Besides which, he reasons, he would be foolish not to use someone who can give him personal access to the victim's friends and family. He knows these society types - they'd much sooner confide in the Honourable Miss Fisher, Lady Detective, than (and this he thinks with a distinct mental grumble) in a duly trained, appointed and sworn-in member of the constabulary. He's not letting her do as she pleases, he tells himself. It's an arrangement of mutual benefit.

Besides which, Miss Fisher is already bent over the corpse of the late Mr Fitzwilliam, her lips slightly parted as she examines him closely, the flimsy crepe of her blouse clinging to her skin in the stifling air of the library, her lapels swinging open slightly, and it's not that he's staring, exactly, but that tasselled pendant really is very eye-catchingand -

Jack clears his throat. Miss Fisher pauses in her examination of the corpse to glance up at him from under dark, impossibly heavy lashes. There is a wicked gleam in her eyes that tells Jack that she somehow knows exactly where he's been looking.

"Sore throat, Inspector?" she asks. Her eyelashes flutter slightly, as though with genuine concern, and she rolls her lower lip between her teeth, seemingly absent-mindedly, or as though she is deep in thought. The sight of her, almost on her knees, staring at him wide-eyed, teeth leaving the tiniest mark in the perfect, slick red of her lipstick, is an...arresting one.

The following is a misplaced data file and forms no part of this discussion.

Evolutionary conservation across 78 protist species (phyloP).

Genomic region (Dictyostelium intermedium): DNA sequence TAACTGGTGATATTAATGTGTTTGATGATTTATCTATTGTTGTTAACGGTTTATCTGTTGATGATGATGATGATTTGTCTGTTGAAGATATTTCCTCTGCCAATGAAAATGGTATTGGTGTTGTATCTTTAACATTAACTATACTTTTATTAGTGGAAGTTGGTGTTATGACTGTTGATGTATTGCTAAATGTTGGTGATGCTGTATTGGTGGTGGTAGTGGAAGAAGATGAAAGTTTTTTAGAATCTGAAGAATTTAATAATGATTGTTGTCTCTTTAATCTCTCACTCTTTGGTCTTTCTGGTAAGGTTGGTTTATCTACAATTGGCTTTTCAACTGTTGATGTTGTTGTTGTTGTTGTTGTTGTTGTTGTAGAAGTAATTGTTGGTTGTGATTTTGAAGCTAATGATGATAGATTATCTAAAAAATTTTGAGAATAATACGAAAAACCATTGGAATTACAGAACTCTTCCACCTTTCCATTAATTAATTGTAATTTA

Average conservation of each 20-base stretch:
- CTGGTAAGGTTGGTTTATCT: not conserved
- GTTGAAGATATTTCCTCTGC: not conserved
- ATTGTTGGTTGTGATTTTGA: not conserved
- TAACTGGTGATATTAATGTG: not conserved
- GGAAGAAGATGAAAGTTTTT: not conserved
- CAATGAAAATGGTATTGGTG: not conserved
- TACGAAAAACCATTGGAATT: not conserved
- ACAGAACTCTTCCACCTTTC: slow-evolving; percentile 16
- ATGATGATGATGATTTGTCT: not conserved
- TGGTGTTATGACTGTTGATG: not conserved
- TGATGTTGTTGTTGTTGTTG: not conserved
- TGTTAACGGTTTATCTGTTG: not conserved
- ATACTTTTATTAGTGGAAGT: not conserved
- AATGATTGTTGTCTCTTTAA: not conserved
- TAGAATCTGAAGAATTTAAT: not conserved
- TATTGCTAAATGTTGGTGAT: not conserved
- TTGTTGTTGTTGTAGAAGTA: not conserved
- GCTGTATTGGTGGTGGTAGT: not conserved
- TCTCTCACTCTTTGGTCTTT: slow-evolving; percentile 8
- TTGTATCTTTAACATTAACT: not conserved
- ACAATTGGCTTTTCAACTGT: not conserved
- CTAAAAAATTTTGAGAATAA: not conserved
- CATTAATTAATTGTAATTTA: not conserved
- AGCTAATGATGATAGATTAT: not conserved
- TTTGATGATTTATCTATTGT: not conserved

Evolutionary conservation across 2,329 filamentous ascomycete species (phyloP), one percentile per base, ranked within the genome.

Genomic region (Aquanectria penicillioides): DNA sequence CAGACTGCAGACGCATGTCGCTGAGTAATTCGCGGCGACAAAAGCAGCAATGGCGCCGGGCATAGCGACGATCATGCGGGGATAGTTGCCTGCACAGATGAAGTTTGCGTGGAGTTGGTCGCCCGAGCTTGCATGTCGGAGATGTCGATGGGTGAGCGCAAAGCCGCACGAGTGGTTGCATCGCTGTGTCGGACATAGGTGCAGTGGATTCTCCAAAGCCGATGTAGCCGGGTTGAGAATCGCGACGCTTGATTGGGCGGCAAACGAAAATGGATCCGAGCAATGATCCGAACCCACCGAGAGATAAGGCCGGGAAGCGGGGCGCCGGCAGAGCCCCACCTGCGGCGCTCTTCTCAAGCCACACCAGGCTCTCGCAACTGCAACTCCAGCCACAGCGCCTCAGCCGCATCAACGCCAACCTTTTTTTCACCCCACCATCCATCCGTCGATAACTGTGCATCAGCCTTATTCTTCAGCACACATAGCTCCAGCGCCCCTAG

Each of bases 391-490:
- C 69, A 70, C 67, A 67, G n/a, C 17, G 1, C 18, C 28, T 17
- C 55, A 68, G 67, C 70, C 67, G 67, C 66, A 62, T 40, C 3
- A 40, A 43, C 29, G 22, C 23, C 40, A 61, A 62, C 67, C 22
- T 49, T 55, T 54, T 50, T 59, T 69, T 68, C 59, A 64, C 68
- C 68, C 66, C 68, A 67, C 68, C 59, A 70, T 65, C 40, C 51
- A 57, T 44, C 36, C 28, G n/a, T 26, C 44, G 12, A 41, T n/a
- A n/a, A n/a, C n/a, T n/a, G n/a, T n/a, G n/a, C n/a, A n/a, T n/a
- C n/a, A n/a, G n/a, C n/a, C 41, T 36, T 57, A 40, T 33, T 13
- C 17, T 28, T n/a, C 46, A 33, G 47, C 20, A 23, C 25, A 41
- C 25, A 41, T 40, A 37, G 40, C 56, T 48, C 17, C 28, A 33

Corpse, Jack thinks. Corpse, murdered, decomposing before our very eyes. He can feel a trickle of sweat running down the back of his neck, soaking into the starched collar of his shirt, and has the sudden urge to undo his top button and loosen his tie. Instead, he forces himself to take his eyes off Miss Fisher's lips and returns to his own examination of the victim. It is decidedly not an arresting sight. Robert Fitzwilliam was found on the floor of his personal library earlier this morning by a maid, lying in a pool of blood already starting to congeal in the fibres of the plush carpet. One wound site visible without moving the body: a stab wound, almost more like a puncture, right in the big artery of the man's neck, deep enough that he would have bled out pretty quickly, and very few signs of a struggle. A spray of blood on a nearby armchair, which appears to have been jostled slightly from its original position. Jack doesn't know what Miss Fisher will find that he hasn't.

She is murmuring to herself, running her hands gently over the victim's body, rifling through jacket pockets and under lapels. "Very clinical," she murmurs, seemingly to herself, tracing one gloved hand delicately over the wound on the victim's neck. "Someone with medical training, to go straight for the artery - but why so relatively little resistance, unless he was in no position to resist? Drugged, perhaps? Or drunk? But I can't smell it on him, and I don't recall ever hearing that he was fond of drinking to excess." She looks up suddenly, meeting Jack's eyes with her own, and there is a sort of hungry gleam there that Jack recognises, because he's occasionally caught sight of it in his own reflection. "Well, what do you think, Jack?" she asks, as though she is the senior detective here and he her constable being tested.